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Details emerge in alleged murder south of Detroit Lakes

Jordan Jerome Dalman1 / 2
Dylan Butler was found dead in a pit south of Detroit Lakes with several bullet wounds.2 / 2

A rural Detroit Lakes man has been charged with second-degree murder in the death of his roommate, who was shot in the chest and buried in a pit at their residence on the 27000 block of Holbrook Road about 11 miles south of Detroit Lakes just over the Otter Tail County line.

Jordan Jerome Dalman, 25, appeared in Otter Tail County District Court Monday, where cash bail or bond was set at $750,000, with conditions, or bond at $1 million without standard conditions of release.

According to the criminal complaint, law enforcement first became aware of the death of the roommate, Dylan Butler, 28, when Dalman's parents, Jerome and Rosalie Dalman of rural Vergas, walked into the Otter Tail County Sheriff's Office at 3:30 p.m. Friday and allegedly said that their son had been involved in an incident.

A deputy who met with the Dalmans, and with Jordan Dalman, at the law enforcement center in Fergus Falls, allegedly learned there had been some sort of altercation at the Holbrook Road residence and that someone was dead.

Officers went to the residence, entered the house, and found nobody in need of help, although numerous guns were in the house.

Jerome Dalman allegedly told them to follow the tracks behind the barn, and that led them to a pit in which a black pickup truck could be seen, partially buried under debris. Only the driver's side door and cab panel were visible.

The Minnesota Bureau of Criminal Apprehension was called in to assist with the crime scene. The BCA investigator couldn't make it until the next morning, so the law enforcement officers secured the scene for the night, after confirming with Jerome and Rosalie Dalman, who allegedly said their son would not lie, that no one was in need of medical care.

Arrangements were made for heavy equipment to come the next day to help excavate the pit. The next morning, a search warrant was obtained and executed and law enforcement began excavating the pit.

They found bags of clothing, along with paperwork in Butler's name, and firearms. In mid-afternoon, Butler's body was found 10 feet deep in the pit, covered in dirt, debris and tree branches.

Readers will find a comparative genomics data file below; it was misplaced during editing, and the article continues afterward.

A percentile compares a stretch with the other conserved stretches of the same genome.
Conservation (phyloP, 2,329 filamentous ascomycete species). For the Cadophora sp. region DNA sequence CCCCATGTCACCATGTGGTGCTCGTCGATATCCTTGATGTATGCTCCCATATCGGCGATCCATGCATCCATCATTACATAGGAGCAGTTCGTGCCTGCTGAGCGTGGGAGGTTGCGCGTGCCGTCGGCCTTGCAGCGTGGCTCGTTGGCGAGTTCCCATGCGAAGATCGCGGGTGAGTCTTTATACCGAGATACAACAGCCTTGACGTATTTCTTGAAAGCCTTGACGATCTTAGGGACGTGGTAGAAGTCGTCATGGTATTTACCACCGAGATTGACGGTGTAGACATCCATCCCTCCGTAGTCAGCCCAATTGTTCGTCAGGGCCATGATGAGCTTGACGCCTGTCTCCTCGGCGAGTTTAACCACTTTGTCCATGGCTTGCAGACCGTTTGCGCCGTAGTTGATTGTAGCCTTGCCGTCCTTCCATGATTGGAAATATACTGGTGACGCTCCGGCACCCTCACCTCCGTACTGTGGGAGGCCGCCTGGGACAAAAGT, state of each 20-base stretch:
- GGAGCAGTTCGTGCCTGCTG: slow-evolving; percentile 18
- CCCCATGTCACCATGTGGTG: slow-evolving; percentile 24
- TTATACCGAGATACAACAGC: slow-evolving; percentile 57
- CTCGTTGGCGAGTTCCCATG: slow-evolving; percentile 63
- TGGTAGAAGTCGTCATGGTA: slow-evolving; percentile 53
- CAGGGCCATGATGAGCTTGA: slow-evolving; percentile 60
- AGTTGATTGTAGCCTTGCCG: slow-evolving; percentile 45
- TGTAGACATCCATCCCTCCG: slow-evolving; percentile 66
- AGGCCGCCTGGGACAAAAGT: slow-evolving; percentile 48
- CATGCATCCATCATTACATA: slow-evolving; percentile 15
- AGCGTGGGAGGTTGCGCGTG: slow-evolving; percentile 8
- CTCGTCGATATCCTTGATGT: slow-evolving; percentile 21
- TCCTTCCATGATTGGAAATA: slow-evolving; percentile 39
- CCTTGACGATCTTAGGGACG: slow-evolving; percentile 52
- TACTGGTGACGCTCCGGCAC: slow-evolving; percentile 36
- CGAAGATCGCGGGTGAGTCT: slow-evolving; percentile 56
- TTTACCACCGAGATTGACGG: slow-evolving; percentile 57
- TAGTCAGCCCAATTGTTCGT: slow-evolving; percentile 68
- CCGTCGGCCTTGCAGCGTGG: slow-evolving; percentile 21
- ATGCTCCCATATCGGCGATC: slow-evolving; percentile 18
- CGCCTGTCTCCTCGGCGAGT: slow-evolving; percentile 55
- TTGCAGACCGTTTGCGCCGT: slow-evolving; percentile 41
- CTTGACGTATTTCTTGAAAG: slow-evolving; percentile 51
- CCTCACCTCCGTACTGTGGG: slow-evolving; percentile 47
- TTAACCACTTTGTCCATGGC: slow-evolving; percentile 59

Officers observed gunshot wounds to the chest and exit wounds to the back. His billfold with identification was found in his pocket. Arrangements were made for an autopsy.

The older Dalmans told investigators that the last time they had seen their son prior to the incident was on Thursday, Sept. 20. They allegedly said the relationship between the two roommates was sometimes strained.

The two men met at a gunsmith school in Denver, and after graduating they decided to become roommates and moved to the Holbrook Road residence in May. Butler had formerly lived in Oklahoma and Colorado.

The BCA agent asked Jerome Dalman about human blood found in a fish house-camper on the north side of the house, and he replied that he didn't think he could talk about it.

However, when asked about firearms in the house, he allegedly said he knew which one was used and said it was the gun lying just inside the door — a semiautomatic pistol with a wood grip and action open.

The older Dalman then allegedly said the reason there was blood on the camper floor is because his son took Butler there to attempt first aid, but there was nothing he could do because the man had already died.

Nothing in the criminal complaint gives any reason for the shooting or details about any events that may have led to the shooting.

Dalman has no serious prior convictions in Minnesota. He was convicted of two petty misdemeanor driving offenses and a misdemeanor DWI, all in 2014.

Dalman is being represented by public defender Abbie Jean Thurmes, and the Otter Tail County Attorney's Office is prosecuting the case.

On Monday, Otter Tail County District Judge Kevin Miller set an omnibus hearing for 9 a.m. Nov. 19.

An autopsy was set for Monday at the Midwest Medical Examiner's Office in Anoka.

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